Vacations are necessities for renewing energy and generating new perspectives. Last week, I enjoyed time off with my family at one of our favorite vacation destinations and came back refreshed. On the trip, I found myself reflecting on the ability to disconnect. Compared to vacations two years ago, the ease and the pull to stay connected was much greater for me and my entire family. With the increased use of smartphones and social media, I believe disconnecting has become more of an art than a science. It’s more difficult, but more important than ever.

Today, 61 percent plan to work on vacation. About 38 percent will read work-related emails, 30 percent will receive work-related calls and 32 percent will access work-related documents on work/home computers. The stats are accurate and based on them I would give myself a B- on disconnecting. Vacations provide a good time for reflection and thought, but for all of us, we need the ability to get away from it all.

There are different perspectives on disconnecting and no one answer exists. Some mentors tell me we’ll need more sabbaticals in the future. Another international mentor believes we need at least two weeks to even begin the disconnection. Whatever time frame works best for you and your family, all vacation must be taken. It’s obvious that the art of disconnecting has never been more important or more difficult, so we must be intentional.

CHALLENGE: Be intentional in how you disconnect. Then, be critical after you’ve disconnected about what worked and what didn’t.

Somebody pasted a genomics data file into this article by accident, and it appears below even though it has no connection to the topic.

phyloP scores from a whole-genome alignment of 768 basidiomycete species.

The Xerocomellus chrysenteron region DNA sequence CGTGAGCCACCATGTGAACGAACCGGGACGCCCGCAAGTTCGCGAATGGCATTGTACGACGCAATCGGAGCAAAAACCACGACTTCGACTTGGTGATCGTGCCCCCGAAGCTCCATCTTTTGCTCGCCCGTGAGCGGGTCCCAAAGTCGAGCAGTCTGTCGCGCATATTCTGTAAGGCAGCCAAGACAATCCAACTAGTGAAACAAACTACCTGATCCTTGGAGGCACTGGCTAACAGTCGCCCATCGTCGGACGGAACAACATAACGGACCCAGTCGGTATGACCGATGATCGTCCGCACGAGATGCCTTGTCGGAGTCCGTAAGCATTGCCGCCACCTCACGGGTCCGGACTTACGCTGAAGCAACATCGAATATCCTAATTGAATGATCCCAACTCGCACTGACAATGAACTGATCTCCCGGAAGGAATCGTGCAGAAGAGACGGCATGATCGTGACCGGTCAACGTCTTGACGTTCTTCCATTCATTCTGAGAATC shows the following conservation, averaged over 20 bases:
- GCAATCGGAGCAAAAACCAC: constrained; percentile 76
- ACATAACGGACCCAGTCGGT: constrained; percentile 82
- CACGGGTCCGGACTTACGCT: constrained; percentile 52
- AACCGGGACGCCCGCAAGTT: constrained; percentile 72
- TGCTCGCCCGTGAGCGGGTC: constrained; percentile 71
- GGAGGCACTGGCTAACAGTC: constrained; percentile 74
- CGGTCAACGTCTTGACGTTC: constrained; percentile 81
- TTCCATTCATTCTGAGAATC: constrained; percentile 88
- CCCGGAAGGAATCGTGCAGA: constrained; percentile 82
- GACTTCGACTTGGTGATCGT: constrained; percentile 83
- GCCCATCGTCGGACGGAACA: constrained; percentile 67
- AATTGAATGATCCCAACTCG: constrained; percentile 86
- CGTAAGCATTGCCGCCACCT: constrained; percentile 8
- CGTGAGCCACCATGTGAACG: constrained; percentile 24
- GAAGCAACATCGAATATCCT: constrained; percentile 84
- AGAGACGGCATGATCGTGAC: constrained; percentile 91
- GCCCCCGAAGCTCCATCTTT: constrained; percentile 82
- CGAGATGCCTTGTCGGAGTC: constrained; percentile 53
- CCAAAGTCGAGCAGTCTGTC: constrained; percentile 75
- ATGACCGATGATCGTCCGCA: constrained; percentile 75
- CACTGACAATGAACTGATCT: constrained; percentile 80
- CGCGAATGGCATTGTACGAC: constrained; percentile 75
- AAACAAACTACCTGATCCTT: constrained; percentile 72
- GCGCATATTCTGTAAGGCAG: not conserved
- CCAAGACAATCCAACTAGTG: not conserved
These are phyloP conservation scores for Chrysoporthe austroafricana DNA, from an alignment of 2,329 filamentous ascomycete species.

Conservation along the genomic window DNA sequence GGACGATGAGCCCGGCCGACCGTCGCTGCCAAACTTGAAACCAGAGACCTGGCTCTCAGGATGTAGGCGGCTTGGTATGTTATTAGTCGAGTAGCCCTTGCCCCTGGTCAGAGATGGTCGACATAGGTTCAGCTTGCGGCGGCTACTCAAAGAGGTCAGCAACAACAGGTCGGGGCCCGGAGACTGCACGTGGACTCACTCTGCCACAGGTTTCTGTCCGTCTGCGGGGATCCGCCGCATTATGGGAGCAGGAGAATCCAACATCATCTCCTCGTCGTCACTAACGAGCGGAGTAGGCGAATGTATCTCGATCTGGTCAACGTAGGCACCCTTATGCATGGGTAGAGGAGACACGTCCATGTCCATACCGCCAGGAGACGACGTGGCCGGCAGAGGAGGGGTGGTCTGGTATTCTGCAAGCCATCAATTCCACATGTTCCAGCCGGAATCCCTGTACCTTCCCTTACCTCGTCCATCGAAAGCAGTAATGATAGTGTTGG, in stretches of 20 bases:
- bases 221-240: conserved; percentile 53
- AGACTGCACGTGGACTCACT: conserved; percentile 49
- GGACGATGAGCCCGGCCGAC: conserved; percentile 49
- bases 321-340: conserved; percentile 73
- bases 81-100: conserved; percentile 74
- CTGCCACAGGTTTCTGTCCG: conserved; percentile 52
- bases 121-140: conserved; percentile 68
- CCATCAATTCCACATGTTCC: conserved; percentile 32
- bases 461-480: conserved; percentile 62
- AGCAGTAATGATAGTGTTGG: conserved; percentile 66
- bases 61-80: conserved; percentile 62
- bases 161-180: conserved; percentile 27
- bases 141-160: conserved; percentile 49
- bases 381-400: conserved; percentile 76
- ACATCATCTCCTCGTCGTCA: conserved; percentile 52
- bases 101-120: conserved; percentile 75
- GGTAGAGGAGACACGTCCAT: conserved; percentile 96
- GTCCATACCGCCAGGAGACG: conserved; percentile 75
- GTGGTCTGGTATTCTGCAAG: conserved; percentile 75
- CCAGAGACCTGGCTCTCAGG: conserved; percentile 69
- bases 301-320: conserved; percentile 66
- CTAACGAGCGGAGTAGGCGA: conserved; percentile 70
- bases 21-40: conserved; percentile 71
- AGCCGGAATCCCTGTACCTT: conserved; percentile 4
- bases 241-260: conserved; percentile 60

One thought on “DISCONNECTING

  1. I recently took a week’s vacation after a long, bloody, six month haul of 12 hour days and working weekends. I took vacation because it was either going to be that or I was going to fall apart. As my previous vacations had involved excessive work while on leave, I decided I would not work unless it was genuinely urgent. I took my work email off my iPad, left my phone in the office, and gave my team my personal email and phone contact details “in case”. Well, the week passed, no one contacted me, the sky did not fall in, the company did not fall apart, and I felt much better at the end of it. The REAL benefit came a week later when one of my team was sick, and said she would work at home, and I was able to say “no, disconnect properly, if I can do it you can” – and to my surprise, she actually did. Then I realised the power of both my good and bad modelling to my team and the expectations it sets up in them for how they behave on leave.

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